When Warren Buffett talks about how you want to invest in America for the long term, he's talking about how betting against the country's companies is a sucker's game because of our innate progress and natural expansion.
He's made a point almost his entire investing life that wealth can be made by owning the best of the best, not flipping them, not flitting in and out, but getting long and staying long.
I think he's got an edge on almost all of us. He's the finest investment mind of the generation and he's got a team of people who can stay up on his stocks. I always say if you can't keep up, if you can't research and examine and spend time knowing what you own, if you couldn't give me three bullet points why you liked a stock, then you need to invest in a different fashion. You need to own an index fund. I think owning the S&P 500 will do the trick.
But what if you like individual stocks? What if, once you've diversified with an index fund, you decide to buy some stocks? Is it possible to pick winners? The purists, the stock ideologues who insist you have no ability to pick stocks, would say you are taking your financial life in your hands. I would never say that about their beloved asset. They can coexist.
I think this Dow 20,000 occasion can be a teaching lesson about how you can spot long-term winners. It is also an excellent reminder that some companies can triumph over any environment simply because they are so well run.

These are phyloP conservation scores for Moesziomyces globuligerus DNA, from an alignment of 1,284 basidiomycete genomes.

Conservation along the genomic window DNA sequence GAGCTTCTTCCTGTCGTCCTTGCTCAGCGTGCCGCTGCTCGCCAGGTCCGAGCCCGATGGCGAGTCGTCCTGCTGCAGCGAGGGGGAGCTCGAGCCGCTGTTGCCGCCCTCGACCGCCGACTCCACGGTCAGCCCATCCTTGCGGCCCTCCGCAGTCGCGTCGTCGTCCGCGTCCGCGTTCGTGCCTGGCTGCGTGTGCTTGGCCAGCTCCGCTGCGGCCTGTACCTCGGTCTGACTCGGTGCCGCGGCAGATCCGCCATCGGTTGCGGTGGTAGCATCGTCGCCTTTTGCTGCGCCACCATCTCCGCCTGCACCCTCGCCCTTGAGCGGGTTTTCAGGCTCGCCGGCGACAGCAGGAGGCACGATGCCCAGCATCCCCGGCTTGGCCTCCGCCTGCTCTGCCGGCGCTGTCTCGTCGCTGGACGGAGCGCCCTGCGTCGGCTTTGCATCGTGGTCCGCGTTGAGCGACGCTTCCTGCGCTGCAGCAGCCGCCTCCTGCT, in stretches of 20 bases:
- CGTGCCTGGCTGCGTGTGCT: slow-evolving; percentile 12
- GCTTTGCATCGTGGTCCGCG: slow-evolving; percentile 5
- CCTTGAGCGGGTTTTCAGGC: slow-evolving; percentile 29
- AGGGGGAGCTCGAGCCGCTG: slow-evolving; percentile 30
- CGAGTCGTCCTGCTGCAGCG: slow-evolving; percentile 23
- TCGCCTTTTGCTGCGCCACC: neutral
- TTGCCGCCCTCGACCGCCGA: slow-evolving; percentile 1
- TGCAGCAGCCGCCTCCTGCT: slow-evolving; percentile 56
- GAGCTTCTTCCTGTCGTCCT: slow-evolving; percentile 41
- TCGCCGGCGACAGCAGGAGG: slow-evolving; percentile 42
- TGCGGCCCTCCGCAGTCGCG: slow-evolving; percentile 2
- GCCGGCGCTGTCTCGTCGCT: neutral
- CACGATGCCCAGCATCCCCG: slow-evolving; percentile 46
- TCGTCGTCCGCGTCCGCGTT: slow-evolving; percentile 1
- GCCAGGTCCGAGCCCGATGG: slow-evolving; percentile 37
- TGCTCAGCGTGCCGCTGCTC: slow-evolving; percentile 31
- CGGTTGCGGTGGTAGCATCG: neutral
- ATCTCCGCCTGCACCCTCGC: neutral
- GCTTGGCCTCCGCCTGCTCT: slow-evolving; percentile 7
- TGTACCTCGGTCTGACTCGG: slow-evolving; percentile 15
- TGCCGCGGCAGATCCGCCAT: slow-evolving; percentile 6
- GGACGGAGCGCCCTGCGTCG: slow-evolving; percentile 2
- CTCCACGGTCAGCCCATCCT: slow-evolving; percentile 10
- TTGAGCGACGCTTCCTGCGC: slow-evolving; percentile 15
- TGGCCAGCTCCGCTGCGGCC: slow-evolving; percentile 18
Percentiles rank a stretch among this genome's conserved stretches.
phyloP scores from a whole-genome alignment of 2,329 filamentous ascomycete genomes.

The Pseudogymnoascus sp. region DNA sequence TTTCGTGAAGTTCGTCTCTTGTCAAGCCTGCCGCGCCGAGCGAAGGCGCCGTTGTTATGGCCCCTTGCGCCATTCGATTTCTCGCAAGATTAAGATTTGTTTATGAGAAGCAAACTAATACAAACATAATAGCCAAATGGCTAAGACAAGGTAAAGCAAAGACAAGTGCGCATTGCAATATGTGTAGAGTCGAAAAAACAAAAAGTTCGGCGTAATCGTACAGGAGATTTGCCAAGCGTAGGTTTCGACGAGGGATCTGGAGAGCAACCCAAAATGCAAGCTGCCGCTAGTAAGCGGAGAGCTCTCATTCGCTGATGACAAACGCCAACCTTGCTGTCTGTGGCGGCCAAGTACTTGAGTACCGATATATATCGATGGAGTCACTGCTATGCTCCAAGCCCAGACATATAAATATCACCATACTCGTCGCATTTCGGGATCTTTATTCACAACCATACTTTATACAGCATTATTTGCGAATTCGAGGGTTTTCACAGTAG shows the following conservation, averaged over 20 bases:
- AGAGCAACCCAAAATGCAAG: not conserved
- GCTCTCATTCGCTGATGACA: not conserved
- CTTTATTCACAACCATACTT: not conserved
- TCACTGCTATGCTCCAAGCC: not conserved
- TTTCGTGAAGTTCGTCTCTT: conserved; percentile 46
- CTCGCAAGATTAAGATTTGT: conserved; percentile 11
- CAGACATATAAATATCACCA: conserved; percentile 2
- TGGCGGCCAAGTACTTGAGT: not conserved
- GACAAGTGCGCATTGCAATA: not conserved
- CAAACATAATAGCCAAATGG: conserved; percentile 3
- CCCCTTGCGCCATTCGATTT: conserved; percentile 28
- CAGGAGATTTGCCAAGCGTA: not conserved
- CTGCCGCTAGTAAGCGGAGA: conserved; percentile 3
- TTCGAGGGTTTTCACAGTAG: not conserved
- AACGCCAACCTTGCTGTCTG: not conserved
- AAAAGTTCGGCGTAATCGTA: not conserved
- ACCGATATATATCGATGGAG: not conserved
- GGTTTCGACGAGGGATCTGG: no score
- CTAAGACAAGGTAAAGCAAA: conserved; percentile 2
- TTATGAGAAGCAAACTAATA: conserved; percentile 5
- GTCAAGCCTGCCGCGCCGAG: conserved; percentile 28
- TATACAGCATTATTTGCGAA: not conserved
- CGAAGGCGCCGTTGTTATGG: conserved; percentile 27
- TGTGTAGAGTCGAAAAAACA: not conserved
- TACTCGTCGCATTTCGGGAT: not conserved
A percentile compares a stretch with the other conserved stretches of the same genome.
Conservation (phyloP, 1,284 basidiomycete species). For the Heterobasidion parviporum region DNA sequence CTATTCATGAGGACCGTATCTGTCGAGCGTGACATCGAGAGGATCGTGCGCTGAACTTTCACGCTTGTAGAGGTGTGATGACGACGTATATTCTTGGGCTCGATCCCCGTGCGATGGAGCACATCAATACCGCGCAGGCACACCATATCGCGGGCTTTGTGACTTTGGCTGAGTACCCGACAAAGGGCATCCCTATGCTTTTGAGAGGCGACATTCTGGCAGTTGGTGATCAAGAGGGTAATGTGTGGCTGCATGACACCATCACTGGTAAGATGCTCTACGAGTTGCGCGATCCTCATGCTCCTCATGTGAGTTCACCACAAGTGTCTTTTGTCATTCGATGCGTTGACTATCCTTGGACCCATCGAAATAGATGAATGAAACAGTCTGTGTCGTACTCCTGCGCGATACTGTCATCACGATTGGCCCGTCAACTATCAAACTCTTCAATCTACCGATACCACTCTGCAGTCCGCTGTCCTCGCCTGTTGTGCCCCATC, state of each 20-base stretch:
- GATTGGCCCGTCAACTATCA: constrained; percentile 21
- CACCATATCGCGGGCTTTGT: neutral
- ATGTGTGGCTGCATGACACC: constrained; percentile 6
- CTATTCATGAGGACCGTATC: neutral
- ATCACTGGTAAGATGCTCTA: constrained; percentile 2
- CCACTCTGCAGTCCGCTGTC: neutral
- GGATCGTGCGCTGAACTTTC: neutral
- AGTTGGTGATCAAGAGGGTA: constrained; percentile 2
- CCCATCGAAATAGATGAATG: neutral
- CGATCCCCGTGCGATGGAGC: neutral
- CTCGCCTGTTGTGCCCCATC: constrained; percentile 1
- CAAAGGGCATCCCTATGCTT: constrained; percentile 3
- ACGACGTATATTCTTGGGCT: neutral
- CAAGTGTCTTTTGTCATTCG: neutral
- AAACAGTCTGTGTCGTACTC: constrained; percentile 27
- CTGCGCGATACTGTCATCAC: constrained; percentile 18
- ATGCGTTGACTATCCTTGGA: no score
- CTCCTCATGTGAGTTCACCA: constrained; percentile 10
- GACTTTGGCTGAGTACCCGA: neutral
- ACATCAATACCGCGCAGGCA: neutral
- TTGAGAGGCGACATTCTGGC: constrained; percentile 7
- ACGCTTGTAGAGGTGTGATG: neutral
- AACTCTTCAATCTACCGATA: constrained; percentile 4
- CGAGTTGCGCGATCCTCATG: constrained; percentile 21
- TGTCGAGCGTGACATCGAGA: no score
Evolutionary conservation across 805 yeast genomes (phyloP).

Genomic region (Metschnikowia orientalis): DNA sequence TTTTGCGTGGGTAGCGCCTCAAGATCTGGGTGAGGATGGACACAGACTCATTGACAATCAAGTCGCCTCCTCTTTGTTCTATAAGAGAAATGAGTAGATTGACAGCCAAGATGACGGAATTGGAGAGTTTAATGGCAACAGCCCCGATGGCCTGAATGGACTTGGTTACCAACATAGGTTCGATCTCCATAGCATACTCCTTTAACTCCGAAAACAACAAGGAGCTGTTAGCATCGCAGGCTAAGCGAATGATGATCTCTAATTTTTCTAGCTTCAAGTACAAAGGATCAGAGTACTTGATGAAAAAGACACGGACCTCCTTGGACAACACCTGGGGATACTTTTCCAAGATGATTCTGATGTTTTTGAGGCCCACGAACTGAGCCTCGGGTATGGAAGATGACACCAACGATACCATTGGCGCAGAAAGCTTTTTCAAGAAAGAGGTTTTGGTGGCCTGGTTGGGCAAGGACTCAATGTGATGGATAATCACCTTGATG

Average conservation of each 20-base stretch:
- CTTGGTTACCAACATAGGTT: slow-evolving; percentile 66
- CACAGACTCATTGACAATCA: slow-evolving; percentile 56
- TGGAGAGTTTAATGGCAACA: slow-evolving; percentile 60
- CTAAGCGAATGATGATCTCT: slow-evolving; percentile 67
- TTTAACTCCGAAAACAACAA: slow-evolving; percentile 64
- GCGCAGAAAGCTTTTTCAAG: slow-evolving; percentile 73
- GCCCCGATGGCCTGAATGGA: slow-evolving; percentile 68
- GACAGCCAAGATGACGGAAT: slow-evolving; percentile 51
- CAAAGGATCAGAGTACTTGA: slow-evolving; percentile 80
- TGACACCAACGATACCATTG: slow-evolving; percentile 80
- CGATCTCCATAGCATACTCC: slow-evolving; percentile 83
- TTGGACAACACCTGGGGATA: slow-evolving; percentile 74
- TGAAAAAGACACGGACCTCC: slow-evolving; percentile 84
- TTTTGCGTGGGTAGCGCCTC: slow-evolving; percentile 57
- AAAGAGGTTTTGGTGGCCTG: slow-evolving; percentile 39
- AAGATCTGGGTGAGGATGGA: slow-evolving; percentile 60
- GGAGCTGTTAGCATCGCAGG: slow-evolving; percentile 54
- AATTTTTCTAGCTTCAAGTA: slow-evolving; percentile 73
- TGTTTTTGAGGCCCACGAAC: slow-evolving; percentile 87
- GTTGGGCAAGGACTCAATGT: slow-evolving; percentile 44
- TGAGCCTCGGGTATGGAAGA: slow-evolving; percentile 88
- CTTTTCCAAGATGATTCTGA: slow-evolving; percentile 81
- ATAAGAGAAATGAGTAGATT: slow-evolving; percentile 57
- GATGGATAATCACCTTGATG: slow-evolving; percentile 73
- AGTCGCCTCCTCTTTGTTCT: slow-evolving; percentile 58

So let's do this. Let's go back in time to when the Dow was at 10,000 last, in 2009, and see who the five biggest winners in the Dow are and ask yourself whether you could spot them and if they have the possibility to keep going higher, because history's not enough here.
First, the biggest winner is United Health (UNH) , which has rallied 551% in the last 10 years. As someone who has run a company that has to deal with this company to insure my employees, can I just say this is one fabulous business. There aren't that many competitors -- at one point I was trying to pit United Health against Oxford Health to get a better price for a couple of hundred employees and United Health bought Oxford during the negotiations. Take a guess where my bill went after that.
United Health had the vision to recognize that it had to be more than just a health care maintenance organization. It created Optum, which, as its website says, serves the physical, emotional and financial needs of 81 million individuals.
United Health had the smarts to pull out of Obamacare when the company saw it couldn't make money participating in the exchanges. That move, I think, has made it the only health care company worth owning because it is not trapped in a system that is going away. It's the only health-care Trump stock I know. I think it can go much higher.
Next up, Home Depot (HD) , up 399%. Now, I have to tell you this statistic is nothing short of amazing because Home Depot put up these numbers during the worst housing recession in history. You could easily have argued that this company would not survive this vicious downturn.
That would be wrong. Home Depot used the downturn to solidify its stature as the nation's No. 1 do-it-yourself store chan. How did it do that? Because it had a remarkable CEO, Frank Blake, who energized the place, used technology to make the place work great for the customer. He stocked the store with friendly, helpful workers and, for us power gardeners, he made it the best store in the world to shop. It helped, of course, that much of what is sold at Home Depot isn't easily Amazoned. But I think Frank just ran better stores with the help of the best CFO in the country, Carol Tome, and Frank's successor, the current CEO, Craig Menear.